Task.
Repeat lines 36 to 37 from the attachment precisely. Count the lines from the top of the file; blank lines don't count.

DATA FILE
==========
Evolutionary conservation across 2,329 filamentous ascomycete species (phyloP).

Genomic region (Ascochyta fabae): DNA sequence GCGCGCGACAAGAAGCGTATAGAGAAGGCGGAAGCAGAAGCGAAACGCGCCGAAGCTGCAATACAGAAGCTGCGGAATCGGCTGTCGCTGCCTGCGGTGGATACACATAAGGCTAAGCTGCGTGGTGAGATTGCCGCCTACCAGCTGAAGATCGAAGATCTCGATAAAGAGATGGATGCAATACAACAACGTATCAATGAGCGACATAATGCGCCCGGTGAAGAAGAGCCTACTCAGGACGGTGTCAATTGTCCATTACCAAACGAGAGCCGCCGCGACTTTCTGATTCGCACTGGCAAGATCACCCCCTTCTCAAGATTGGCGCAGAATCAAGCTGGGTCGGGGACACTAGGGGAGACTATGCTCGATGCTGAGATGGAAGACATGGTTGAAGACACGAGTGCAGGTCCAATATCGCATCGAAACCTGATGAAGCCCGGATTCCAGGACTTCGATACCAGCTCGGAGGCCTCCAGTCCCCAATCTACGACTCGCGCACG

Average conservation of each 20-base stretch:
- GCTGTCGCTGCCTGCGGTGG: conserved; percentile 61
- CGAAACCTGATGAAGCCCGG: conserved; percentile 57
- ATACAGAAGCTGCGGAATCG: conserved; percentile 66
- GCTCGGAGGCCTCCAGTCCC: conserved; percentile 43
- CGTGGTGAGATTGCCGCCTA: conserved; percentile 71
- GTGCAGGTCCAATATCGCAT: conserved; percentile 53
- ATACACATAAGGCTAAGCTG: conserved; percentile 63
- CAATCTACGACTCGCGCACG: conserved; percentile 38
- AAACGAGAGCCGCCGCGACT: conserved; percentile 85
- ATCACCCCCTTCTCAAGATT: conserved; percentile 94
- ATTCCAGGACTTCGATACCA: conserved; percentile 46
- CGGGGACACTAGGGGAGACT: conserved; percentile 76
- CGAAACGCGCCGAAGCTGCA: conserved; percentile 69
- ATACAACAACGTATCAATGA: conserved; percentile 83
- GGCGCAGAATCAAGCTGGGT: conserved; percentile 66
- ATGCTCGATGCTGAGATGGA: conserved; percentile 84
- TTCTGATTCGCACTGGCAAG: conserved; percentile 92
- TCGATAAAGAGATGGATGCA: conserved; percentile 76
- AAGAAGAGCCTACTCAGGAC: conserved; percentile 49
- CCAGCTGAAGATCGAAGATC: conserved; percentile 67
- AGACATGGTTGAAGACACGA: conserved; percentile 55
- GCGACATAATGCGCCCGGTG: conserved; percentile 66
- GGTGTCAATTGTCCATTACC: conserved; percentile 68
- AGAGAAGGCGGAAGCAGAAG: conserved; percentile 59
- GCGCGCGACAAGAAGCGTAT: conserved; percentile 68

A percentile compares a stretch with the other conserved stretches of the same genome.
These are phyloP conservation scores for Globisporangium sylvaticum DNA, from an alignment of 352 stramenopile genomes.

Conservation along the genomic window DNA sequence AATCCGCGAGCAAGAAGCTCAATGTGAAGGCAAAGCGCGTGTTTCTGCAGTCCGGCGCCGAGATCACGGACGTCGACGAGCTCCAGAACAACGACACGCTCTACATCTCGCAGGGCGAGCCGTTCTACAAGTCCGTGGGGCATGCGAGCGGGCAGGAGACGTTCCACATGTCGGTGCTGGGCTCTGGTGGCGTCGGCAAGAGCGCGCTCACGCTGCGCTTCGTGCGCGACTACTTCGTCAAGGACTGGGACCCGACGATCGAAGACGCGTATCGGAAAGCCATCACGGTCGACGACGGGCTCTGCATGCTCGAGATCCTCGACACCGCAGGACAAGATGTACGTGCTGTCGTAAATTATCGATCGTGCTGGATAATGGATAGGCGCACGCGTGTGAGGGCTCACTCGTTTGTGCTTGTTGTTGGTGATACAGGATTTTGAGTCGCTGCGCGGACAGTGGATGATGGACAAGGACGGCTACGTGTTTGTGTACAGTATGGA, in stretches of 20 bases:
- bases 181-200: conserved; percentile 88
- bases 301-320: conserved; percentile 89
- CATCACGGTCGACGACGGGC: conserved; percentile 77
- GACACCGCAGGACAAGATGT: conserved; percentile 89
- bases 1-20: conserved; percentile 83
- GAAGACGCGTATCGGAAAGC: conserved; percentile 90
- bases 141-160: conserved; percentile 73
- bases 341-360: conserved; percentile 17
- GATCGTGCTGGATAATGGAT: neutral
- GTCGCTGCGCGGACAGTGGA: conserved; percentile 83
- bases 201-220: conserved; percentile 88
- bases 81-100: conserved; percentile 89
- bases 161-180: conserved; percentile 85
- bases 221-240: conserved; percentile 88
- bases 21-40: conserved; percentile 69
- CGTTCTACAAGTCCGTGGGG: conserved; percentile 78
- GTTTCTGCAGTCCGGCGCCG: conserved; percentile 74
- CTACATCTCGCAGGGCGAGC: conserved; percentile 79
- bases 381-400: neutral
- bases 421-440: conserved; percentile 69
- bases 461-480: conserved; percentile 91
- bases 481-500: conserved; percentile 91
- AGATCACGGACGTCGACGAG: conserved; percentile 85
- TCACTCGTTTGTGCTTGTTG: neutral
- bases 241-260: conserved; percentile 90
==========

- bases 1-20: conserved; percentile 83
- GAAGACGCGTATCGGAAAGC: conserved; percentile 90